Graduate Studies


First Advisor

Amanda Ramer-Tait

Date of this Version

Winter 12-2-2022


A THESIS Presented to the Faculty of The Graduate College at the University of Nebraska In Partial Fulfillment of Requirements For the Degree of Master of Science, Major: Biological Sciences, Under the Supervision of Professor Amanda Ramer-Tait. Lincoln, Nebraska: December, 2022

Copyright © 2022 Elizabeth A. Cody


A fundamental question of host-microbiome co-evolution is how microbes specialize to ecological niches within hosts. For example, host-specific bacterial lineages within the vertebrate gut exhibit traits such as adherence, nutrient acquisition, and compatibility with host tissues and the mucosal immune system. Immunoglobulin A (IgA) is the dominant secretory immunoglobulin in the gut and has been shown to modulate the composition and function of the microbiome; however, the ecological impact of IgA on specific commensal bacterial lineages remains poorly understood. Limosilactobacillus reuteri are model gut symbionts whose adaptations to the vertebrate gastrointestinal tract have been established through genetic and functional approaches. Forestomach biofilm formation is a host-specific adaptation conserved within rodent-specific lineages of L. reuteri and biofilm formation correlates with the induction of specific IgA. In this thesis, a review of recent literature summarizes interactions between IgA and vertebrate gut microbes with relevant insights applied to ecological models in gnotobiotic mice colonized with L. reuteri. Experiments were performed to determine factors contributing to observed strain differences in host IgA production and investigate the consequence of adaptive immunity on biofilm production and ecological fitness of a vertebrate gut symbiont.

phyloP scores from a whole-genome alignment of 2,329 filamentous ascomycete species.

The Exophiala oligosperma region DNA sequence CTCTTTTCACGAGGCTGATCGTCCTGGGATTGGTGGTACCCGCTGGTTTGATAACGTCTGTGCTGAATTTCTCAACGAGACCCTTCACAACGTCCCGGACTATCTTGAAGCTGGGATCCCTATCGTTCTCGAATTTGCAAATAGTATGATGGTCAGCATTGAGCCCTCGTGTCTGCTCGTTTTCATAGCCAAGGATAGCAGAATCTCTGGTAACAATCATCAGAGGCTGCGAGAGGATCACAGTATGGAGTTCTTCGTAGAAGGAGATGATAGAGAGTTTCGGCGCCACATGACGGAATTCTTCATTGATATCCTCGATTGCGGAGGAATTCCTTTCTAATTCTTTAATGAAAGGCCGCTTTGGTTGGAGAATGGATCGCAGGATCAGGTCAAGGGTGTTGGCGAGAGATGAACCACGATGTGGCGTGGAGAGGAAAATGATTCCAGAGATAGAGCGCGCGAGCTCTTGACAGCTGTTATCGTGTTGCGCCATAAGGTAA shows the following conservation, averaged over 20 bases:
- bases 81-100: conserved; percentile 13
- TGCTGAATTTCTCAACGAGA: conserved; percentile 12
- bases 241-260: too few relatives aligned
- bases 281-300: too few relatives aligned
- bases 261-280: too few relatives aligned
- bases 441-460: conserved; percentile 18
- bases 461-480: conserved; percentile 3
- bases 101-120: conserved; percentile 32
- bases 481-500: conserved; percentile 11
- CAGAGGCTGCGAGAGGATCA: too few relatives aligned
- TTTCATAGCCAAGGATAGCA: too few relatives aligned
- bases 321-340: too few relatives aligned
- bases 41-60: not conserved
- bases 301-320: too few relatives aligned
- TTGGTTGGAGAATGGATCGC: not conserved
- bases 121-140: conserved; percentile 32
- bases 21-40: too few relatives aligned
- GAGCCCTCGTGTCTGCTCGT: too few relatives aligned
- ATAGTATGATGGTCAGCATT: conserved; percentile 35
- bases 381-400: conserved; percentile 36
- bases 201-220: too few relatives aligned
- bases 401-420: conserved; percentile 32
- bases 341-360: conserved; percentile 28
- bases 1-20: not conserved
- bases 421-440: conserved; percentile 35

Advisor: Amanda Ramer-Tait